Waterborne commerce in WV rebounds from 2009 lows - WBOY.com: Clarksburg, Morgantown: News, Sports, Weather

Waterborne commerce in WV rebounds from 2009 lows

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Cargo moved on the Kanawha River in 2010 tied its 10-year high, while traffic on the Ohio, Big Sandy and Monongahela rivers declined, according to final figures released recently by the U.S. Army Corps of Engineers.

The Big Sandy, which carries coal from docks in West Virginia and Kentucky and petroleum-based chemicals from the Marathon refinery at Catlettsburg, Ky., suffered the largest dropoff in traffic in the past 10 years, going from 24.2 million tons in 2001 to 11.2 million tons in 2010.

Among the information in the statistical tables:

  • Ohio River, 2010: 220.6 million tons. Ten-year high: 243.1 million tons in 2002. Ten-year low: 207.4 million tons in 2009.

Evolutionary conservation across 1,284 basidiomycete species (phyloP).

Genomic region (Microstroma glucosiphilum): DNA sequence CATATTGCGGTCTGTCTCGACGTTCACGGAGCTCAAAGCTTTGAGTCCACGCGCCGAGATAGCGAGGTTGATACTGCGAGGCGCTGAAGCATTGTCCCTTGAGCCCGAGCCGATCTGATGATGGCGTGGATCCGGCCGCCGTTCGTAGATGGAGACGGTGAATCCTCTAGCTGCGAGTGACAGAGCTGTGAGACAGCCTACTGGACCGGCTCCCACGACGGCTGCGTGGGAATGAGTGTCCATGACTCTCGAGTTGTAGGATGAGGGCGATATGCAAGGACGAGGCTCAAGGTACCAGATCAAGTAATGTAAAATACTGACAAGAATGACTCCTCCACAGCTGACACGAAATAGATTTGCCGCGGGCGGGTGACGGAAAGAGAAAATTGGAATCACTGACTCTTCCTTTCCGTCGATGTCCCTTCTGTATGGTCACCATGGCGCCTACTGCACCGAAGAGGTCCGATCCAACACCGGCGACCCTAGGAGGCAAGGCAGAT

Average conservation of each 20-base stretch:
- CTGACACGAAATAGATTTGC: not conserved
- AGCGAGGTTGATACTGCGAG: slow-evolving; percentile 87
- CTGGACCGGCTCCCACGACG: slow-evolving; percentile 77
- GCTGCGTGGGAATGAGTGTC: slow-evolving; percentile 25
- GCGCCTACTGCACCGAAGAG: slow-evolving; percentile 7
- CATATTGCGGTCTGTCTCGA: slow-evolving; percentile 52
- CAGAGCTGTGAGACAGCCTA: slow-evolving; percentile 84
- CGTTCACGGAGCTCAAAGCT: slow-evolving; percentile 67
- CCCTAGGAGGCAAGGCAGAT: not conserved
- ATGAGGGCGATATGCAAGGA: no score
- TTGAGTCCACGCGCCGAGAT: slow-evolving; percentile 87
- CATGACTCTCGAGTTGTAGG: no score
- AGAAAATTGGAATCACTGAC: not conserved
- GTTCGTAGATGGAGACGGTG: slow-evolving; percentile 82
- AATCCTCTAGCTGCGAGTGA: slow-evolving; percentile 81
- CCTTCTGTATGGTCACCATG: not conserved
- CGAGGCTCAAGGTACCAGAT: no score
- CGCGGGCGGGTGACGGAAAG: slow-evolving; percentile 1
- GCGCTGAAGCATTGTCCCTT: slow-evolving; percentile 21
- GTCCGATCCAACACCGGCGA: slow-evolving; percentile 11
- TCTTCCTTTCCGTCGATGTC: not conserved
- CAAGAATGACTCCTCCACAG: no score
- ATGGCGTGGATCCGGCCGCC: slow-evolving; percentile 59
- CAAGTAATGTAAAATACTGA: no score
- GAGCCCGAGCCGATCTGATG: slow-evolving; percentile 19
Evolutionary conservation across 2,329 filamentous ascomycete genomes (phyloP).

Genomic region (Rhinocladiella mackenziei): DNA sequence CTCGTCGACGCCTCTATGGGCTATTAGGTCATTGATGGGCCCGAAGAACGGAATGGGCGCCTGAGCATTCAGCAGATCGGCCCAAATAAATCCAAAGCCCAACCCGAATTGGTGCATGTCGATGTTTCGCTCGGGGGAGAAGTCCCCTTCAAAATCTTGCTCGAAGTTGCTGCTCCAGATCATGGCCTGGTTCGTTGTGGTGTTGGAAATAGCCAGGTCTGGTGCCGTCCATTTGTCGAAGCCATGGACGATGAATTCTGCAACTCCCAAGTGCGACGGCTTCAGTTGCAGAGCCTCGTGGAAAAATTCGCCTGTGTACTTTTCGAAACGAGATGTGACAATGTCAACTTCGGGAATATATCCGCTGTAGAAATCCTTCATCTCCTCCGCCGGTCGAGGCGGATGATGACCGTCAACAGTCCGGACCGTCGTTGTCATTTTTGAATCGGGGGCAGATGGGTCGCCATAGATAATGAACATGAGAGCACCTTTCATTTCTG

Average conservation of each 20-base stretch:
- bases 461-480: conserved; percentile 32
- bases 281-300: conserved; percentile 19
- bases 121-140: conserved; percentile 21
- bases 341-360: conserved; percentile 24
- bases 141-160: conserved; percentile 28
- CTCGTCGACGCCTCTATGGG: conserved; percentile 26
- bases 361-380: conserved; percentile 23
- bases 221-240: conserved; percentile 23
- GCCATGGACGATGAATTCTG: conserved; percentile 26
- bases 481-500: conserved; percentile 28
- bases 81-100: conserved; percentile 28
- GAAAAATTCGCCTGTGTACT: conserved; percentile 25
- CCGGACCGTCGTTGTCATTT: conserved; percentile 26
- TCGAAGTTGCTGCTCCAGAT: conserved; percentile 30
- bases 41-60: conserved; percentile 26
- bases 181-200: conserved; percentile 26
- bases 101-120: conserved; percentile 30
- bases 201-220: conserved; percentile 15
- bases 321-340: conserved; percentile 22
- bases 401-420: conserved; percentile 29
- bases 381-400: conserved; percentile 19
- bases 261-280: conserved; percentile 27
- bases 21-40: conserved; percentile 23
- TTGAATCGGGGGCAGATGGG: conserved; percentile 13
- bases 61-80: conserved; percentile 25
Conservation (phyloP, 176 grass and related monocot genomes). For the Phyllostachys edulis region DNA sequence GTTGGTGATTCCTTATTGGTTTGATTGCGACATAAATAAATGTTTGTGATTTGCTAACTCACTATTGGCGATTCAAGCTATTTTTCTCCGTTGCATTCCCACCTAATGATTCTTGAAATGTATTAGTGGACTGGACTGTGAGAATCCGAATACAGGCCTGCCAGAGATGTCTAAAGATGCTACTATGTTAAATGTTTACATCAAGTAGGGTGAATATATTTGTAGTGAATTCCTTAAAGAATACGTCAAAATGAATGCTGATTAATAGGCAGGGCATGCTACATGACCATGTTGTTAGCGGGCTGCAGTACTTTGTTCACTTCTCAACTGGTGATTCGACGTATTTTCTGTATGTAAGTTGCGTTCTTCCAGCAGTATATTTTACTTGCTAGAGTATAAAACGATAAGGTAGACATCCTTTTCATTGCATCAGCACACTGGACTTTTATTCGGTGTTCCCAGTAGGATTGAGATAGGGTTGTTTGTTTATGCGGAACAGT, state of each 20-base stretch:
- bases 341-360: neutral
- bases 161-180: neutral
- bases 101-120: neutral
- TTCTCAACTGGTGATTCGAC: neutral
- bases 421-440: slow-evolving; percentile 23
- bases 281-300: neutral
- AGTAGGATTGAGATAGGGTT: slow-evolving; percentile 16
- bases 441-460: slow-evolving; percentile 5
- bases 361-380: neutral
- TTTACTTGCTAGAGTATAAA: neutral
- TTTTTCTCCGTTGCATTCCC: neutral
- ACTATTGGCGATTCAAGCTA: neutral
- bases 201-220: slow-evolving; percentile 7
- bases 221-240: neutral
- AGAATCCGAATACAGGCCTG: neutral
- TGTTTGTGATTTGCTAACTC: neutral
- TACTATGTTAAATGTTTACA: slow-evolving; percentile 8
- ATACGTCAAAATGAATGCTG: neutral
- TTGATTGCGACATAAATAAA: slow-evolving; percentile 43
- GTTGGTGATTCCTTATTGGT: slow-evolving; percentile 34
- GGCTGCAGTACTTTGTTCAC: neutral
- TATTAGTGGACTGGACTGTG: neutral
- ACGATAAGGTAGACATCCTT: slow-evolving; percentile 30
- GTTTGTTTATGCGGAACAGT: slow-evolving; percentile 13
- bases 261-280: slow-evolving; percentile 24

• Kanawha River, 2010: 22.2 million tons. Ten-year high: 22.2 million tons in 2001 and again in 2010. Ten-year low: 18.5 million tons in 2009.

  • Monongahela River, 2010: 20.9 million tons. Ten-year high: 38.2 million tons in 2002. Ten-year low: 20.9 million tons in both 2009 and 2010.

  • Little Kanawha River, 2010: 200,00 tons. Ten-year high: 400,000 tons in 2003. Ten-year low: 100,000 tons in 2006, 2007 and 2008.

  • Big Sandy River, 2010: 11.2 million tons. Ten-year high: 25.1 million tons in 2002. Ten-year low: 11.1 million tons in 2009.

While system traffic was not available for all five navigable rivers in West Virginia for 2011, the Corps did release information about traffic at the three locks and dams on the Kanawha River and the seven on the West Virginia part of the Ohio River.

Coal accounted for more than half the tonnage at all 10 locks and dams on the Ohio and Kanawha rivers. Traffic was up slightly on the upper part of the Ohio along the West Virginia border and down slightly along the lower part from 2010 to 2011. All three Kanawha River locks reported slight drops in traffic in 2011.